Liberty and equality in education, health and wealth
Marie Antoinette famously asked the French poor to “eat cake” if bread was not available. Social disparities leading to a famine caused by rising bread prices, had hit the poor poorly. On 5th October 1789 women, unable to feed their families and outraged by the chronic shortage of bread, converged in the market place of Paris in a riotous mood. One young woman struck a drum and forced a nearby church to toll its bells for the crowd to gather. As it swelled nearly ten thousand women marched towards Versailles Palace —looting the armoury on their way. Armed with cannons and spears, they broke the heavily fortified palace gates that men had been, until then, unable to breach to place their demands to the King. It took them six hours to travel twenty-one miles from Paris to Versailles and less than twenty four hours to set the momentum for change. This was the defining moment of the French revolution that gave the Republic its constitution based on “Liberte, Egalite, Fraternite”. This was also the beginning of modern day feminist movement based on the same ethos of liberty, equality and fraternity that fanned out to the world.
The demand for social and political reform was pushed forward by the modern day feminists of Paris through their bold March to Versailles. Threatened by women's power and ability to bring tumultuous change, French men, crushed the feminist movement of the post revolution days; organised women's groups were banned. Women were denied the rights of active citizenship and relegated to their 'natural roles'—to stay home and tend to the family. Earlier, during the “enlightenment” years in the 1750s, when the French needed women to support their cause, Louis de Jaucourt wrote, "it would be difficult to demonstrate that the husband's rule comes from nature, in as much as this principle is contrary to natural human equality . . . a man does not invariably have more strength of body, of wisdom, of mind or of conduct than a woman . . . women can succeed equally . . .”
On 4 August 1789 the French Constituent Assembly passed the Declaration of the 'Rights of Man' leaving behind women of the revolution. The process was completed by adoption of the Napoleonic Code which established the right of the man to take decisions on woman's education and property, relegating all the advances made by the feminist movement to pre-revolutionary days.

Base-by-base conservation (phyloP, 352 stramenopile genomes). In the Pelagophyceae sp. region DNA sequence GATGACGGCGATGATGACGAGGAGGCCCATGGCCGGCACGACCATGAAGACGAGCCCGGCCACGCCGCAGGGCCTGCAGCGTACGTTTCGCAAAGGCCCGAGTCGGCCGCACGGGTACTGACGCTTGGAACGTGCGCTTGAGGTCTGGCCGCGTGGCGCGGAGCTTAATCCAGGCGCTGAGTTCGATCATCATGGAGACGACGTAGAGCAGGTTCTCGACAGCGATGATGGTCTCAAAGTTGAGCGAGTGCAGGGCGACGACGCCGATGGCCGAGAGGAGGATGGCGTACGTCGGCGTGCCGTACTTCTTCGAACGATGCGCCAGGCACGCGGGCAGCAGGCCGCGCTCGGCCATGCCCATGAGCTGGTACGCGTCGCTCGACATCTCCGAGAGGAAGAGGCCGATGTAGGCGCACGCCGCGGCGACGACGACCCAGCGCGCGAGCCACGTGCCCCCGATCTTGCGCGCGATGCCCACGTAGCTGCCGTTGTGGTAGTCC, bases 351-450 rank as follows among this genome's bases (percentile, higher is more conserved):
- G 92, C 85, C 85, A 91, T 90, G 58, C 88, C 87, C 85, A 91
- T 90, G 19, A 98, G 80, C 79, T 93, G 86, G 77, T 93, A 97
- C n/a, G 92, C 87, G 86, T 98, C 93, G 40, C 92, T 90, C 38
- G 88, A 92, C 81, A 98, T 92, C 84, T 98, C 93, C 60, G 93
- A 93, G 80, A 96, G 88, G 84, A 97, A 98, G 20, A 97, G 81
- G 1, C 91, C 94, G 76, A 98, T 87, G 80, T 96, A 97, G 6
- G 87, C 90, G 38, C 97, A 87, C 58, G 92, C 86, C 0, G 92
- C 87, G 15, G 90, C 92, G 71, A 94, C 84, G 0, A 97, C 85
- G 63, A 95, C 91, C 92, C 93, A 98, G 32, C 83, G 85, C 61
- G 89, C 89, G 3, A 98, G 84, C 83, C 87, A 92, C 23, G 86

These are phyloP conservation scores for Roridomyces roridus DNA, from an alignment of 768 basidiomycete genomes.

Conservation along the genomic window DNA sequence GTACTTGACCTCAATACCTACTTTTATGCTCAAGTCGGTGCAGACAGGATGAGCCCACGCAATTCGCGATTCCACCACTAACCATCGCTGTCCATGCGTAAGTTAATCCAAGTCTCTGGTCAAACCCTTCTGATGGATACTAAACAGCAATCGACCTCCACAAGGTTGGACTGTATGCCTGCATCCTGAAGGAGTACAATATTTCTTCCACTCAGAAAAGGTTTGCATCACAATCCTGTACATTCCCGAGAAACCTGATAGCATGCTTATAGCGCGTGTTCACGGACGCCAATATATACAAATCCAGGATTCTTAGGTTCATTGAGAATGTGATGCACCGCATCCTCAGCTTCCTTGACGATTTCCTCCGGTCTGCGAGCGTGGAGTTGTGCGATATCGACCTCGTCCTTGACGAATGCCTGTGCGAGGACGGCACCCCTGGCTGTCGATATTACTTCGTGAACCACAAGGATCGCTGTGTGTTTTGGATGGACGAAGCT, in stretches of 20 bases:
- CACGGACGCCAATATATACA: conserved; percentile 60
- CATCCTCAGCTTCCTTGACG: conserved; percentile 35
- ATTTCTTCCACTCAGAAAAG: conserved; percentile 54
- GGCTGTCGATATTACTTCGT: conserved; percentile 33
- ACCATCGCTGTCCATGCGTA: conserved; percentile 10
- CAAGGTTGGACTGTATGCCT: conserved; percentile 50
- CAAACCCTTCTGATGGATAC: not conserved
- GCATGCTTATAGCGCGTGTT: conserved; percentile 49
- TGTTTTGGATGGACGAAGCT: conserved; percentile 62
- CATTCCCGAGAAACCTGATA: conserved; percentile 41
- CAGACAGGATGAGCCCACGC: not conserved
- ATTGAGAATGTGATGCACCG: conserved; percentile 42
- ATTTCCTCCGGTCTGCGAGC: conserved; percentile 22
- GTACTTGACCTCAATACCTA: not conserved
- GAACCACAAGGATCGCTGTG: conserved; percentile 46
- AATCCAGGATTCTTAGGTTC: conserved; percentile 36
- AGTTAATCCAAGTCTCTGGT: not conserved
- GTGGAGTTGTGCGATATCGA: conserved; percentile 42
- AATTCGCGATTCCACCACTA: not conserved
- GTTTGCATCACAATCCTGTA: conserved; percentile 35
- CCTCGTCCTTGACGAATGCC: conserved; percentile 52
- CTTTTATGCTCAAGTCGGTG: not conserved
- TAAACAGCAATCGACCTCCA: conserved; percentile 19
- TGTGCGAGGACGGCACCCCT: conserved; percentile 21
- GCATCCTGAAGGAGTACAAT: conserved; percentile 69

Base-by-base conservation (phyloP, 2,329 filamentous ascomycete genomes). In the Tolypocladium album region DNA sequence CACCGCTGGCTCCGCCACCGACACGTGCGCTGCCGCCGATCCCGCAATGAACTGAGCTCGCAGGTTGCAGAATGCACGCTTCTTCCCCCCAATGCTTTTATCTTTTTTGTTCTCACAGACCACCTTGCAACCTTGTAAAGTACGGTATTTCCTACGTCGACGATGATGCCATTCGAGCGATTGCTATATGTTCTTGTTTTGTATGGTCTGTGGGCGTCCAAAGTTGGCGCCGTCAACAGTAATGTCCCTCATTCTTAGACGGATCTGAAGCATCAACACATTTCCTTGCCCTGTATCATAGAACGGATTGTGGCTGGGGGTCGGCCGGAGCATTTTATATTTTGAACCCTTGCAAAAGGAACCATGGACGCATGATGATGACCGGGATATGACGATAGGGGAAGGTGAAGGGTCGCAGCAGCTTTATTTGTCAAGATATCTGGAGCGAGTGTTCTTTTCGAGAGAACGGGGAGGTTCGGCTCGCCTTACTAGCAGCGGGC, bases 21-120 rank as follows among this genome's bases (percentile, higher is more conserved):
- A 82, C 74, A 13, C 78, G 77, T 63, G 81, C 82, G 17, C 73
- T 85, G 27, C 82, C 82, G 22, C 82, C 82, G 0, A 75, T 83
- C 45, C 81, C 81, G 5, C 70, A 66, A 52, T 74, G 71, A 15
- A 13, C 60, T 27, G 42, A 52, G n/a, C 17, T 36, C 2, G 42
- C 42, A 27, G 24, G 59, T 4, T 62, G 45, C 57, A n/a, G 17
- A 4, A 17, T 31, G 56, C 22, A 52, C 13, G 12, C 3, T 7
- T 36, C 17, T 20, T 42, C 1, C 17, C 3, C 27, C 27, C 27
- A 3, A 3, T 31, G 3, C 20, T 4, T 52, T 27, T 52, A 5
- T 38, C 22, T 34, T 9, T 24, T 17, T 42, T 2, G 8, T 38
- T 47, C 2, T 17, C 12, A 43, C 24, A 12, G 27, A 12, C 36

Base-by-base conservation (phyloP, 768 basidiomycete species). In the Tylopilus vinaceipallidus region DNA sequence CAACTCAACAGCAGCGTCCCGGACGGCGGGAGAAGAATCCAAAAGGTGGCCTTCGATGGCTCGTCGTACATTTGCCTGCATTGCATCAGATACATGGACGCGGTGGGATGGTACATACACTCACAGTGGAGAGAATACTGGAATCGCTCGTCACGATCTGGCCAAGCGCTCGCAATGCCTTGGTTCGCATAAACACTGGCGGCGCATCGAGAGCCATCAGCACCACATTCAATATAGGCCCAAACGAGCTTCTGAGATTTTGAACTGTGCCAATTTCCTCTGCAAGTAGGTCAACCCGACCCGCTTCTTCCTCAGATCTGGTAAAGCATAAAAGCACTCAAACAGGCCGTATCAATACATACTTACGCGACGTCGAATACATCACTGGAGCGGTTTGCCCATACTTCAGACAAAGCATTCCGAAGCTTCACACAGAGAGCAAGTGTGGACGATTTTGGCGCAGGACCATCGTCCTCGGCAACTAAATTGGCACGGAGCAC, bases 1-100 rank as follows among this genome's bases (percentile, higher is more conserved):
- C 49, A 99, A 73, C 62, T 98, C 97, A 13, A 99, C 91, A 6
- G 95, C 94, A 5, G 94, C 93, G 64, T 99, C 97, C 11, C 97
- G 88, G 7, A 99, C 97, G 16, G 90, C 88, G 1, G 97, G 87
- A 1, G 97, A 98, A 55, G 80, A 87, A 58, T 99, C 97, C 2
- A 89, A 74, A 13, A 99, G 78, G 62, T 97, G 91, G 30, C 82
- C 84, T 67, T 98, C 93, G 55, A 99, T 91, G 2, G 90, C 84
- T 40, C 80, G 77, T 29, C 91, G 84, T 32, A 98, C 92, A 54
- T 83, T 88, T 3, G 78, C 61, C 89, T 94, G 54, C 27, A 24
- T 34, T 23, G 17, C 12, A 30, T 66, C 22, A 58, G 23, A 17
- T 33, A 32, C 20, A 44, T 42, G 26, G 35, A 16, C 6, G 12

The French Declaration of the Rights of Man together with the US Bill of Rights later served as the working documents for the Universal Declaration of Human Rights adopted by the United Nations in 1948. Alas, none of these bills which propagated freedom of individuals on the basis of natural rights and protected by law of equality, considered liberty and equality as fundamental to ensuring women's rights. For the next thirty years women of the world imbued by the spirit of the revolutionary women of France continued the fight for their equal and inalienable rights until the UN Convention on Elimination of Discrimination Against Women, popularly known as CEDAW, was signed in 1979. CEDAW, however, has not yet been able to give women freedom from discrimination.
Women who participated in the French Revolution had begun their struggle for equality in decision making long before the revolution was over. Led by Pauline Leon and Claire Lacombe, the Society of Revolutionary Republican Women was founded on 10 May 1793 to fight against hoarding of grain and inflation, and demanding bread and a new constitution with guaranteed citizenship rights for women. Most of them were later persecuted, exiled, or put under the guillotine. Other than these militant women, another group influenced the fight for liberty and equality through their writing and political engagement. Olympe de Gouges authored the Declaration of the Rights of Woman and the Female Citizen in 1791. She sought to transform France into a country liberated, moderate, and “equal for all” by influencing policy decisions through her writings, in defence of which she offered to jump into the Seine River if the extremist and autocratic revolutionary Robespierre would join her. Olympe de Gouges was arrested, tortured and executed. Marie Roland influenced political decisions and policies through her letters addressed to male revolutionary leaders. She was not an activist for women's liberation but believed that women had a role to play in politics. She attributed their lack of education as their biggest weakness in being involved and observed—“it was their inferior education that turned them into foolish people.” Roland also believed that given the opportunity to be properly educated women could be involved in “serious business of politics.” These women were supported in their struggle by a few great thinkers of their time, such as Nicolas de Condorcet who advocated for equal rights for women and penned the article “For the Admission to the Rights of Citizenship for Women” in 1790. French women did not get their full rights until 1965, nearly two hundred years after the revolution. Bangladesh cannot wait that long!
Writings of de Gouges and Roland proved that women could be intelligent and serious political change makers. Although guillotined, their ideas shared through their writings did not die down. In fact, growing awareness of rights stemming from Olympe de Gouges' writing of the Rights of Women gave momentum to later day movements for equality, liberty, and change for women around the world.